University of Sioux Falls
For the past century, the World History course has been one of the most important ways that secondary students in the United States formally learn about imperialism. Fascinatingly, World History thrived in American high schools long before it emerged as an organized subfield at the university level.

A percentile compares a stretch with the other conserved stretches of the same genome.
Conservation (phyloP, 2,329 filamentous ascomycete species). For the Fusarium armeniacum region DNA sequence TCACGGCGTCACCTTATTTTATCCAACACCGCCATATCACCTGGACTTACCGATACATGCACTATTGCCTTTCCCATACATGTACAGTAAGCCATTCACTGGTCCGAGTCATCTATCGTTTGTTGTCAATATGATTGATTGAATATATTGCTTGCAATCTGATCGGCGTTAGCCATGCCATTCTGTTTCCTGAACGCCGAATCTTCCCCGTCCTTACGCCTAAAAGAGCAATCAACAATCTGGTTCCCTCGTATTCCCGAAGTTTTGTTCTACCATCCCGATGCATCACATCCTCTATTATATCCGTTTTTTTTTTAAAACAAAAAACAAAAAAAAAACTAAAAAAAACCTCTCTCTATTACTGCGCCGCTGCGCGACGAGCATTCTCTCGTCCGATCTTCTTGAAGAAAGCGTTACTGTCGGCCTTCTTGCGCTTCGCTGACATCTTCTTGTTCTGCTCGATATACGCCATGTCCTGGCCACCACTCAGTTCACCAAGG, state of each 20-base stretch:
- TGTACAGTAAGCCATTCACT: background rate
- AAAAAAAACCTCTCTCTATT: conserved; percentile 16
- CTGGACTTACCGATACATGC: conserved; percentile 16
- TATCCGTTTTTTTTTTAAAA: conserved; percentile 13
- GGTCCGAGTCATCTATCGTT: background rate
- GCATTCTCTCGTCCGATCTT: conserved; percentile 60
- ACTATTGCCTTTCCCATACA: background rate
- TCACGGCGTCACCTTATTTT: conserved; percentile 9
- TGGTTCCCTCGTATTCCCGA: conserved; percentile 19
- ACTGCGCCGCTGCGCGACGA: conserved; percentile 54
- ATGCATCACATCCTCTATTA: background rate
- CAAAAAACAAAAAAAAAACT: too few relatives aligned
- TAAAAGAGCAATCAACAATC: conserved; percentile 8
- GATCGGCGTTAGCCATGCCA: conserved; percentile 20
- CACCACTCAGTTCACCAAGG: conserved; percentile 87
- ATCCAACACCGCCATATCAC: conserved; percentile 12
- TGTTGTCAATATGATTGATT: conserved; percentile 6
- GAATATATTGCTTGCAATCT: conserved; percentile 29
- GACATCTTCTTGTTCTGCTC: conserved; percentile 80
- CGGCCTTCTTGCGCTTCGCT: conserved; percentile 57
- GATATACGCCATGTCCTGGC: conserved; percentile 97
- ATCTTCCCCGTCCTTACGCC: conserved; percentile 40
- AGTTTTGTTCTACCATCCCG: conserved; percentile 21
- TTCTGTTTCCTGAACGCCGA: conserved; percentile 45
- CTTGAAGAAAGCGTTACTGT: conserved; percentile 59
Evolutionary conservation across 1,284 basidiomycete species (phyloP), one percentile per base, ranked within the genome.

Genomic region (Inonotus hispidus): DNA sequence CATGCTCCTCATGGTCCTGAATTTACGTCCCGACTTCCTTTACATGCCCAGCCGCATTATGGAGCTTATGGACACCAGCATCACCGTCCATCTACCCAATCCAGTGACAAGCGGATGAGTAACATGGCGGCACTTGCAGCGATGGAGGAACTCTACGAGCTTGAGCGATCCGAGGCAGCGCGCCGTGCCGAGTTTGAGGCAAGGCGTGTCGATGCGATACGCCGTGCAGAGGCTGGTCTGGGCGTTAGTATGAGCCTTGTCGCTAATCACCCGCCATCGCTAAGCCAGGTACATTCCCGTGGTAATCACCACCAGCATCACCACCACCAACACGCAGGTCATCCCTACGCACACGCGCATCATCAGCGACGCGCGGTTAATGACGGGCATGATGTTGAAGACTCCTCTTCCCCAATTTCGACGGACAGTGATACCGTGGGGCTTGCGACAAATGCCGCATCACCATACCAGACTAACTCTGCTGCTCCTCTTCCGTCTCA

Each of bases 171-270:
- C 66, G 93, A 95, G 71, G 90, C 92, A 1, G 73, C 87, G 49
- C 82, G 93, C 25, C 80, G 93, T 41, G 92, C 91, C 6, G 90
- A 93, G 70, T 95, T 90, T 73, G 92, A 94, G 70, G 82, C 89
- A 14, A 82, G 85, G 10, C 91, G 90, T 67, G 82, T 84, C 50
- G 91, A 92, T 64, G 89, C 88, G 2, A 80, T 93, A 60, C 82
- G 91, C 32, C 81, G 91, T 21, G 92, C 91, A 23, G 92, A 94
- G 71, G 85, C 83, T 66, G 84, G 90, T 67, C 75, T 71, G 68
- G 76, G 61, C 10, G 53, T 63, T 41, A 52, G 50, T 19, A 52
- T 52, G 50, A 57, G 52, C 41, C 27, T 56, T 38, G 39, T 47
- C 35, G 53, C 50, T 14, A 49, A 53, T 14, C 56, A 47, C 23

In my new book The Patchwork of World History in Texas High Schools: Unpacking Eurocentrism, Imperialism, and Nationalism in the Curriculum 1921-2021, I argue that American students have been exposed to largely triumphalist narratives of empire. While textbooks readily admit that imperialism was difficult for non-Western peoples, they overwhelmingly associate imperialism with the arrival of modernity and progress, a narrative trope reminiscent of J.M. Blaut’s concept of Eurocentric diffusionism. Over time textbooks have become more nuanced, and the criticisms of empire have mounted, but this core idea of imperialism as a catalyst for progress and development remains standard fare in American classrooms today.Continue reading “Waking up a sleepy world: U.S. Textbook Narratives of Imperialism”